Photographic Roadwarriors: Carry-on Luggage

Thursday, April 12, 2012

A few seasons ago I presented my client with an invoice for $6000. It was the bill for extra & overweight baggage on airlines for just one project. That did not include one ticket, one meal, no hotels or assistants & no photography fees. Just bags. For years I had been traveling with basically the same amount of equipment whittled down to a quite manageable pile but in recent times the airlines realized that they could exploit extra fees for luggage. My client was NOT amused.

The implications for destroying a longstanding career were obvious. It was quickly becoming too expensive to travel as a photographer. I had made a study for circumventing all the legalities & logistics of being a photographic road warrior. I had learned through colleagues & the "school of hard knocks" how to squeeze every ounce from the rules of travel & I had remained flexible for all the changes security & space allotments had applied. But this was a quantum leap in new fees & noone was being sympathetic to the photographer's plight.
It was obvious before my next big assignment I had to solve the problem. By coincidence & in parallel with all this turmoil, I had experimented with & written a book on speedlights: Speedlights & Speedlites: Creative Flash Photography at Lightspeed. For many jobs these small, compact flashes had become an amazing asset to my arsenal of techniques. In fact my coauthors & I were making the point that these computerized lights were capable of handling most of today's multitude of lighting tasks. 

With trepidation we slowly converted to doing all location assignments with a much smaller kit. Enter LOWEPRO. With their suggestions & help we completely scaled down the amount of equipment we carry on many jobs. We experimented with all sorts of normal cases & backpacks. Now all cameras & all lights go into luggage that we carry onboard. Lightstands & tripods & larger devices continue to be stowed underneath the plane but we stuff speedlights, attachments & modifiers into two rollerboard cases (LOWEPRO Pro Roller x100 & Pro Roller x200). My assistant carries one & I carry the other. In addition we have compartmentalized all the equipment so if one case gets lost or separated we have enough in each to finish most jobs. My "one additional carryon" is my large camera bag.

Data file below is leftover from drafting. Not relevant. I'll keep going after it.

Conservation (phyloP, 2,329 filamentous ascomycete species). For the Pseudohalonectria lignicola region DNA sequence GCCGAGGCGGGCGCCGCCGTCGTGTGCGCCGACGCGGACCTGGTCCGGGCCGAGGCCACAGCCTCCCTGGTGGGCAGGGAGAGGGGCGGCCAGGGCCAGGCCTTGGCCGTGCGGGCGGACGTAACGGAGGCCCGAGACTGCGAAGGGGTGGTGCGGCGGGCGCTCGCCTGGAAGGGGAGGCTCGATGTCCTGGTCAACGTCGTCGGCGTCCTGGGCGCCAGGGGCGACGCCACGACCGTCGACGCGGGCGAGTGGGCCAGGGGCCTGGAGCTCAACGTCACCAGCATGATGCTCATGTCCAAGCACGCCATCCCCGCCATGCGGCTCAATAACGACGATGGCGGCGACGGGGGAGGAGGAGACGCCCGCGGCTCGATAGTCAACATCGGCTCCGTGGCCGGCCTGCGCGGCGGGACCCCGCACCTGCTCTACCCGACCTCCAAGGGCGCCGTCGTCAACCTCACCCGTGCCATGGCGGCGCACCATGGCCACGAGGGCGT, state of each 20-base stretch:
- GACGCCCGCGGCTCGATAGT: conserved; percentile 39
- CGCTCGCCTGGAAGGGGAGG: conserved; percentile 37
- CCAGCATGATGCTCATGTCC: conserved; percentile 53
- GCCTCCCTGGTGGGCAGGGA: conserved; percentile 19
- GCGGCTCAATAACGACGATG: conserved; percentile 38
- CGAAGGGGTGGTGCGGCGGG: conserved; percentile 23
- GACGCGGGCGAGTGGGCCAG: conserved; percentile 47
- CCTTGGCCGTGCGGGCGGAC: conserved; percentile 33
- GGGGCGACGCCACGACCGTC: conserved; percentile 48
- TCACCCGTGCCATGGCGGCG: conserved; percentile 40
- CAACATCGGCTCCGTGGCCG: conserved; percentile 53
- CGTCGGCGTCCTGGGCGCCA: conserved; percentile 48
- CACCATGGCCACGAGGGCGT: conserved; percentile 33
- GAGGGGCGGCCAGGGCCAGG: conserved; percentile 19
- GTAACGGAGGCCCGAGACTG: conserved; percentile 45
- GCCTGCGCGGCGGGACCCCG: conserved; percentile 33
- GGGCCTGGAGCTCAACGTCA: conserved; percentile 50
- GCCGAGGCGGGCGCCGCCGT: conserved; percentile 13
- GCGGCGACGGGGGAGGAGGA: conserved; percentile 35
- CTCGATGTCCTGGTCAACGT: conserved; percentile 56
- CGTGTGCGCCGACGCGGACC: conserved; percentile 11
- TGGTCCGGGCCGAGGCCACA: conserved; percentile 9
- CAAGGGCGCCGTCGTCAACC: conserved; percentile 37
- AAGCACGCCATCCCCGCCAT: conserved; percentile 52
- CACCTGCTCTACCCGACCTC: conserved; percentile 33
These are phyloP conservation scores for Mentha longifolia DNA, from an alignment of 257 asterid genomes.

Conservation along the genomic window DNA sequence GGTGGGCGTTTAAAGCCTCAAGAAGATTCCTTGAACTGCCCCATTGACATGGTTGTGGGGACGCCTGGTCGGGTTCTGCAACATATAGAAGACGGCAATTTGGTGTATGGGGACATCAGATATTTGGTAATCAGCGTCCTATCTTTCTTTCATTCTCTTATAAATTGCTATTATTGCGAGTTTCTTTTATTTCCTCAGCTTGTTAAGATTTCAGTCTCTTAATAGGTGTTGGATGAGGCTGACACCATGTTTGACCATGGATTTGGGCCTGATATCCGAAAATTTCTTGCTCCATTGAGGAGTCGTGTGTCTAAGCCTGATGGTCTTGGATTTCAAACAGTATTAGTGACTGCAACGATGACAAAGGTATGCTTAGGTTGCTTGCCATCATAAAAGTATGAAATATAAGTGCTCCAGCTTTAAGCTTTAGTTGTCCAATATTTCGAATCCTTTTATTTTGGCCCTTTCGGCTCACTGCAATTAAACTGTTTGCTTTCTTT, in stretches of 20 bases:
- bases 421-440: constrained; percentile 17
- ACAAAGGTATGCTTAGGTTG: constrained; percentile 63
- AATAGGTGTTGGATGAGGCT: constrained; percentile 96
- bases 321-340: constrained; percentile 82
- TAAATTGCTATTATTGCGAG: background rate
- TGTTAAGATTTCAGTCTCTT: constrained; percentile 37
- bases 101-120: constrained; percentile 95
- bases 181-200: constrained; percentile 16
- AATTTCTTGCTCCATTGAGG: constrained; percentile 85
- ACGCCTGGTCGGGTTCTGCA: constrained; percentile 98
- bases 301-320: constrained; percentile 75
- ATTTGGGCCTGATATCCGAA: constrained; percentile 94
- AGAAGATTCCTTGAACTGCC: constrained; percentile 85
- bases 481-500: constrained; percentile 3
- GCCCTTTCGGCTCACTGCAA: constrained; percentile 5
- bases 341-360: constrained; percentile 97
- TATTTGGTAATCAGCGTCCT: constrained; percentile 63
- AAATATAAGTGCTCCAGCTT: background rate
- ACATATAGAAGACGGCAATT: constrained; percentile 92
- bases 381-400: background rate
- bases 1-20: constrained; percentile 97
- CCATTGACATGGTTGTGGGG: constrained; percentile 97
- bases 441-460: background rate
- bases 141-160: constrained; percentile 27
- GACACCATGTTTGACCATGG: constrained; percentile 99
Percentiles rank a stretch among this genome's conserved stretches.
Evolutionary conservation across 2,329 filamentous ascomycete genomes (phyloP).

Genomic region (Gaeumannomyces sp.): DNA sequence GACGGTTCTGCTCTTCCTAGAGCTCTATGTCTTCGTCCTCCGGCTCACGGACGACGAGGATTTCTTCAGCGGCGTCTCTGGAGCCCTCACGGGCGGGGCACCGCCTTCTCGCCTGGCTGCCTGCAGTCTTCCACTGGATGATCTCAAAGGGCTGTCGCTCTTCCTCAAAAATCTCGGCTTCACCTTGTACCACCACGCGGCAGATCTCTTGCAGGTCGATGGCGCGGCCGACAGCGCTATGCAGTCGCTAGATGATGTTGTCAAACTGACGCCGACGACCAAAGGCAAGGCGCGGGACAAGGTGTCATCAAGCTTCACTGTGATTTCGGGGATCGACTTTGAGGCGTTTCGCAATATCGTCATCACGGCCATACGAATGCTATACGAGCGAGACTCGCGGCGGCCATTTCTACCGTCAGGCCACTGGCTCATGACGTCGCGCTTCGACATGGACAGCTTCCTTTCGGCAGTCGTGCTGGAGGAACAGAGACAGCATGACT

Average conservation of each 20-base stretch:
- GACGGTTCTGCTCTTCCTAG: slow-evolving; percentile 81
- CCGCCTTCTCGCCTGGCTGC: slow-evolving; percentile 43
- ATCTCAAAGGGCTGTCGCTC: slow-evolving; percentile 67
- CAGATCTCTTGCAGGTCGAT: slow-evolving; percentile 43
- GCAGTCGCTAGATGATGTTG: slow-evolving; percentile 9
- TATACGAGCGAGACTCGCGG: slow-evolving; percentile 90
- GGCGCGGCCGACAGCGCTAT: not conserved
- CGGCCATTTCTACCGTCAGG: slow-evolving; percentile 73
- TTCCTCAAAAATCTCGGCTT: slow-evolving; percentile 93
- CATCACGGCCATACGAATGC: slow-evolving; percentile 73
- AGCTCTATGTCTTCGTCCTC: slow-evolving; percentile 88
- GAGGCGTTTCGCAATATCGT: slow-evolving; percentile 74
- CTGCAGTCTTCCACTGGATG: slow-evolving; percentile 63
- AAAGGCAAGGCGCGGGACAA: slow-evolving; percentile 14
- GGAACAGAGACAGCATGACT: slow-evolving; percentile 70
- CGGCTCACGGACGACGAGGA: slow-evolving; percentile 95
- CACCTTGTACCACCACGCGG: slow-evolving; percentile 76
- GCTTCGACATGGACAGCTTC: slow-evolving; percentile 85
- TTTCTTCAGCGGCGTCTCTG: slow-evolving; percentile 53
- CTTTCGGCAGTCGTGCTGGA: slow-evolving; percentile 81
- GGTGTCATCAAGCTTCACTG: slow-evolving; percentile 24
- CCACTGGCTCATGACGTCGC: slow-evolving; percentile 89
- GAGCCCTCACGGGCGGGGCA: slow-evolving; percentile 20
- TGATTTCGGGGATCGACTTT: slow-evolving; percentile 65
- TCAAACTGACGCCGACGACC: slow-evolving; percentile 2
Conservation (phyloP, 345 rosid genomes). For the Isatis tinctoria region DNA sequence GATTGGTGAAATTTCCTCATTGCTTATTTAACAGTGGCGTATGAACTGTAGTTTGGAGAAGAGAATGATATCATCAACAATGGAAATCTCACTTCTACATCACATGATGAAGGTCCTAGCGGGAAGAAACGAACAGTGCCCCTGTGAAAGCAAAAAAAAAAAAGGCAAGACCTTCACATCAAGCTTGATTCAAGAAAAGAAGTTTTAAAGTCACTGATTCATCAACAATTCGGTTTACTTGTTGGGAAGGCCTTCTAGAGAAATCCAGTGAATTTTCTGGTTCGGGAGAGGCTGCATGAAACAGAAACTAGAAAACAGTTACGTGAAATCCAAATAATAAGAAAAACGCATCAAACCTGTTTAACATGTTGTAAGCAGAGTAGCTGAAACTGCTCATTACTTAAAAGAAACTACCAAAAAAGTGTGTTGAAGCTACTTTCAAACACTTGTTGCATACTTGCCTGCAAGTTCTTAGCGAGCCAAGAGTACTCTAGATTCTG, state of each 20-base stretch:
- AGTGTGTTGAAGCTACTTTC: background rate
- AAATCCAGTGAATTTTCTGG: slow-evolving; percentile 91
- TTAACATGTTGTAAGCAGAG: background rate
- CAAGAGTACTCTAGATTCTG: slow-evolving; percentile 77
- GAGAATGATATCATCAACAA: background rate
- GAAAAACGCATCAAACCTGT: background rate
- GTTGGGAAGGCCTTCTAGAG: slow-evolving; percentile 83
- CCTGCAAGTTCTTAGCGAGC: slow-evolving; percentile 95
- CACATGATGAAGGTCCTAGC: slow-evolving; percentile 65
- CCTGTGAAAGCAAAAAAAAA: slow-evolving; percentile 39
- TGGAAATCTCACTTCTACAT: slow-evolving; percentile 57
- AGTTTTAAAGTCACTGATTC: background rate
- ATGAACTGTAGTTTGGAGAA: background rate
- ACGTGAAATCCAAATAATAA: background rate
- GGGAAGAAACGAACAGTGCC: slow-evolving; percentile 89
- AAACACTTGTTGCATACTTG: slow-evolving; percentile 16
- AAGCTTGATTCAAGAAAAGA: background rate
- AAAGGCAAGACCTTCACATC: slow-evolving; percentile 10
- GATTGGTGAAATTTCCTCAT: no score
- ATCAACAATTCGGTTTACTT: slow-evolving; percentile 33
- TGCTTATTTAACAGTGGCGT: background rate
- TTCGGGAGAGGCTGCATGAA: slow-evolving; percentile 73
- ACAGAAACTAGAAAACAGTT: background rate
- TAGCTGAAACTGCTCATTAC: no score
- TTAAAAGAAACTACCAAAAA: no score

The Lowepros fit into most overhead luggage bins on most larger airplanes & one is always stuffed with my laptop computer. They absorb a lot of abuse because we take the cases into very bizarre industrial environments as well as into hostile territories. One or both of the Lowepro bags has been to France, Russia, India & Brazil as well as over a dozen US states in the last two years.

One thing noone talks about is how easy they are to inspect when going through security. I found myself running the gauntlet at an airport in India & the guards were making a big deal of the items inside my Lowepro. They had no idea what they were looking at or what to do with me. Eventually after the manager weighed in & threw up his hands, we were left to the discretion of one minion. He was being pressured by three loud, obnoxious Australian youths to hurry because they were in danger of missing their plane. I was next & to spite them he was taking his slow time taking every flash & wire out & holding it up to everyone's amusement except mine. However things came out & went back in easily. I made my plane by the skin of my teeth. I have no idea what happened to the Aussies behind me.

2 comments:,  June 11, 2012 at 6:27 AM  

It would be a BIG help for we with poorer eyesight if you could put your baseball hat on for pictures as it would cut down on secondary reflections!!!

Anonymous,  October 11, 2013 at 12:14 PM  

I really like his carry on luggage! What kind is it??

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blog (blŏg, bläg) n. 1. short for Weblog 2. online personal journal with reflections, comments, and often hyperlinks provided by the writer 3. diary that is posted on the Internet 4. an experiment to verbalize my observations about the status of photography. It will be eclectic & deal with philosophy & practice of this universal art form. It will strive for periodic commentary about issues many photographers face, like ownership and the economy. It will also talk about pictures and what makes good ones and how to get them. No hardware. No software. No recycled clichés. No whining.